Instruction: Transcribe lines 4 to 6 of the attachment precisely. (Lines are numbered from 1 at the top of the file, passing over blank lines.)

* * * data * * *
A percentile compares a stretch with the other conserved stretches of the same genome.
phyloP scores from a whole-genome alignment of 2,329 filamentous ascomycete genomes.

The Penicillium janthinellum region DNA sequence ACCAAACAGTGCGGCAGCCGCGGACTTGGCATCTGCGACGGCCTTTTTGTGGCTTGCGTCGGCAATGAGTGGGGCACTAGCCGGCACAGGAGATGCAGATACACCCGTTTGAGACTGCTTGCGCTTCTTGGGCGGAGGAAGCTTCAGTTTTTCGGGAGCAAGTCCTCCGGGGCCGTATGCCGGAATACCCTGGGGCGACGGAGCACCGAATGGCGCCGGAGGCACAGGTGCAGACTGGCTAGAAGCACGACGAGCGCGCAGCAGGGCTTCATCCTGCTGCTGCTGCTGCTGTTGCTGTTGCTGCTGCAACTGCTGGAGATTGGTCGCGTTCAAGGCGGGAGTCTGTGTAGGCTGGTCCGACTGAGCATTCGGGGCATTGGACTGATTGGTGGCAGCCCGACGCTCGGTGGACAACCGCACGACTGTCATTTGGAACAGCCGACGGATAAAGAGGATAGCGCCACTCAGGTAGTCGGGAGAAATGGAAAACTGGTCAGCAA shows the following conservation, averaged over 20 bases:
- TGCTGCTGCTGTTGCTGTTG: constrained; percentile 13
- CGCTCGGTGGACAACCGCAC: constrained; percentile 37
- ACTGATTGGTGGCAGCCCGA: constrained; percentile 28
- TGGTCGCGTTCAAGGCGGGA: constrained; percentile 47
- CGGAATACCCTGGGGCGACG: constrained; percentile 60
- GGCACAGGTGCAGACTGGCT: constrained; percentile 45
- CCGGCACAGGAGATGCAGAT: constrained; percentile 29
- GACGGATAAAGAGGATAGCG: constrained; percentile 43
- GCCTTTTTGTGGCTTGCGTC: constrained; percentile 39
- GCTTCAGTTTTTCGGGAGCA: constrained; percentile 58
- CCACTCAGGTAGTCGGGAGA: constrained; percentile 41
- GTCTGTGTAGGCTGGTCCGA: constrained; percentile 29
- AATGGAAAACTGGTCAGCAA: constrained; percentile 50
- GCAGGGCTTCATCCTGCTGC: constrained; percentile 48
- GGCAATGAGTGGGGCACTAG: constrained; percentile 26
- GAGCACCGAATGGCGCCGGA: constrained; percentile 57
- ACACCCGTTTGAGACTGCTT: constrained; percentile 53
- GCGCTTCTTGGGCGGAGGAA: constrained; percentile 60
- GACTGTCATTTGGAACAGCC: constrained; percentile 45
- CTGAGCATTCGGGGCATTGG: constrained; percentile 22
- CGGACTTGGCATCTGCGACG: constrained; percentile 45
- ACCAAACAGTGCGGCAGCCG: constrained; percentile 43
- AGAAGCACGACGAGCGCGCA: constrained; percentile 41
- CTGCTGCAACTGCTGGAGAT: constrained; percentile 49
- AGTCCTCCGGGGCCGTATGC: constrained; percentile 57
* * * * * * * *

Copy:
- TGCTGCTGCTGTTGCTGTTG: constrained; percentile 13
- CGCTCGGTGGACAACCGCAC: constrained; percentile 37
- ACTGATTGGTGGCAGCCCGA: constrained; percentile 28